Eager to show who’s now in charge, the House’s new Republican majority plans to vote to repeal President Barack Obama’s landmark health care overhaul before he even shows up in their chamber to give his State of the Union address.

Though full repeal is a longshot — the House vote would be just the first, easiest step — they’ll follow up with dozens of attempts to hack away at what they derisively call “Obamacare.”

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The strategy is not risk-free for the Republicans, who won’t have a replacement plan of their own ready by the time of the repeal vote. But they say there’s no time to lose.

Senate Democratic leaders are sending their own “you-don’t-scare-me” message. In a letter Monday to House Speaker-to-be John Boehner, they served notice that they’ll block any repeal, arguing it would kill popular provisions such as improved prescription coverage for Medicare.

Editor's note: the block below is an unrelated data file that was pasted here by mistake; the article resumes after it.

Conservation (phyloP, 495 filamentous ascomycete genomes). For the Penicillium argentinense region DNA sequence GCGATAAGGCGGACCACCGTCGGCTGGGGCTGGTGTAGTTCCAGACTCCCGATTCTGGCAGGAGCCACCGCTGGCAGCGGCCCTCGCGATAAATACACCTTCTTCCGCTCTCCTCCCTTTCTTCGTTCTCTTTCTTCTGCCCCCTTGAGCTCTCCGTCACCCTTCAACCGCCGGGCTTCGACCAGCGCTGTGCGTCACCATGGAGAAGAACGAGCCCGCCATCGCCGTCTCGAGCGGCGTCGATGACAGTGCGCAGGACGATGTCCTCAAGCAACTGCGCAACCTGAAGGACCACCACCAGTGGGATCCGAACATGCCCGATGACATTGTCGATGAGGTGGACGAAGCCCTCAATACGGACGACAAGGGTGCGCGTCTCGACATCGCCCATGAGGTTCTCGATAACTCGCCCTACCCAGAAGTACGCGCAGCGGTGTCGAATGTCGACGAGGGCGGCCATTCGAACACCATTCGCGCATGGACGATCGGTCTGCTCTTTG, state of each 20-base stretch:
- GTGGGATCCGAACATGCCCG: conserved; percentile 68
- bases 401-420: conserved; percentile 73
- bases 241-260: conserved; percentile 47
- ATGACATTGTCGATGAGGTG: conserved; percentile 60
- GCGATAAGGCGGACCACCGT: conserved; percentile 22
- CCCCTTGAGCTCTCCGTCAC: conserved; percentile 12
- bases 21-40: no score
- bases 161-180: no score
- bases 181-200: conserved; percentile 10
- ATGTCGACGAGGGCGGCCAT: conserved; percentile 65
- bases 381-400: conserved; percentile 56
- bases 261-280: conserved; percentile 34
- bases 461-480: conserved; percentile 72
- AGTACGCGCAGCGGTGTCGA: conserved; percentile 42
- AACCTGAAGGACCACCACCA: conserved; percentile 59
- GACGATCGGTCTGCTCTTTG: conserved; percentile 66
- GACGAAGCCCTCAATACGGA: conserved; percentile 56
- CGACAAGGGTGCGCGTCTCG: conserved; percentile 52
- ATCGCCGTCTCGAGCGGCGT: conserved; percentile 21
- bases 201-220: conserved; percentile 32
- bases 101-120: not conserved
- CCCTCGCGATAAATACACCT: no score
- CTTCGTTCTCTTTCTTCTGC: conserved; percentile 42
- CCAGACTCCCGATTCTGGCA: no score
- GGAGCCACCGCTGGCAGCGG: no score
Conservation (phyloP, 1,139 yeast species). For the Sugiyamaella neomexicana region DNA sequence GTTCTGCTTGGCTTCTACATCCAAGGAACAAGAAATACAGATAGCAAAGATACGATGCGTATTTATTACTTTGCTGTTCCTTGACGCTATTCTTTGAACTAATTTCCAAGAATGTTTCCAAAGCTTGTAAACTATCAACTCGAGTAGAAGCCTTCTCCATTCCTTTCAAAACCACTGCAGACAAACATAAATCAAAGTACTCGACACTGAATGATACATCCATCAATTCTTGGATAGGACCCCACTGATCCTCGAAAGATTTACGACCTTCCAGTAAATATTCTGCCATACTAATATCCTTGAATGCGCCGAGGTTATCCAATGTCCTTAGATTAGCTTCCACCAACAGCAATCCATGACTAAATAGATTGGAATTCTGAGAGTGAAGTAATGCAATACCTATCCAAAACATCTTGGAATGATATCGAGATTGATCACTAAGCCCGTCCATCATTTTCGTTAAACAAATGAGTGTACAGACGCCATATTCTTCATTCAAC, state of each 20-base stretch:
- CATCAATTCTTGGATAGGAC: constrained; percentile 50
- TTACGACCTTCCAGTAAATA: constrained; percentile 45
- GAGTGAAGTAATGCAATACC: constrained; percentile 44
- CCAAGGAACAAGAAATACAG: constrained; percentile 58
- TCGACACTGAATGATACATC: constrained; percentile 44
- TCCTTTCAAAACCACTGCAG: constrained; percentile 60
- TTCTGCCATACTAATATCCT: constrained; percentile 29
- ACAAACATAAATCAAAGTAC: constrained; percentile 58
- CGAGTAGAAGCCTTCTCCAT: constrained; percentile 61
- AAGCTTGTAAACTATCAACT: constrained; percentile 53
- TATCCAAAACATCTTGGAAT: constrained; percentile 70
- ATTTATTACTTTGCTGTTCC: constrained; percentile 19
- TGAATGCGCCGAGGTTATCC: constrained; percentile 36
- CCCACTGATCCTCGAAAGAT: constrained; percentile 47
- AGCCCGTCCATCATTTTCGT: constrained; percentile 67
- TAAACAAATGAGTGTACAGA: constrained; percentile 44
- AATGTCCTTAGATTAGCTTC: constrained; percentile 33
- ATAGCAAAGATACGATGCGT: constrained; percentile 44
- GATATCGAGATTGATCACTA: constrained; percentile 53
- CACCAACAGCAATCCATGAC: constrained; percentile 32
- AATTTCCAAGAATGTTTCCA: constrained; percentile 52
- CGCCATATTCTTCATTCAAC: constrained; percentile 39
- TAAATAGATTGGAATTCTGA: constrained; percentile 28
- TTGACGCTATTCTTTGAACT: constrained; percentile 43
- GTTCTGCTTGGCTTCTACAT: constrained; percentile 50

All the while, the Obama administration intends to keep putting into place the law’s framework for covering more than 30 million uninsured people. Ultimately, Obama still has his veto pen, and Republicans aren’t anywhere close to the two-thirds majorities they would need to override.

Most likely, both parties will carry the main issues of the health care debate into the 2012 presidential election, when Obama is expected to seek a second term and House and Senate control will be up for grabs again.

It’s not going to be easy; it’s going to be a long, hard slog,” said Rep. Steve King, R-Iowa, an early leader in the repeal drive. The quick thumbs-down vote by the House will have “tremendous utility and value,” King said, but it may take electing a Republican president in Obama’s place to accomplish the overall goal.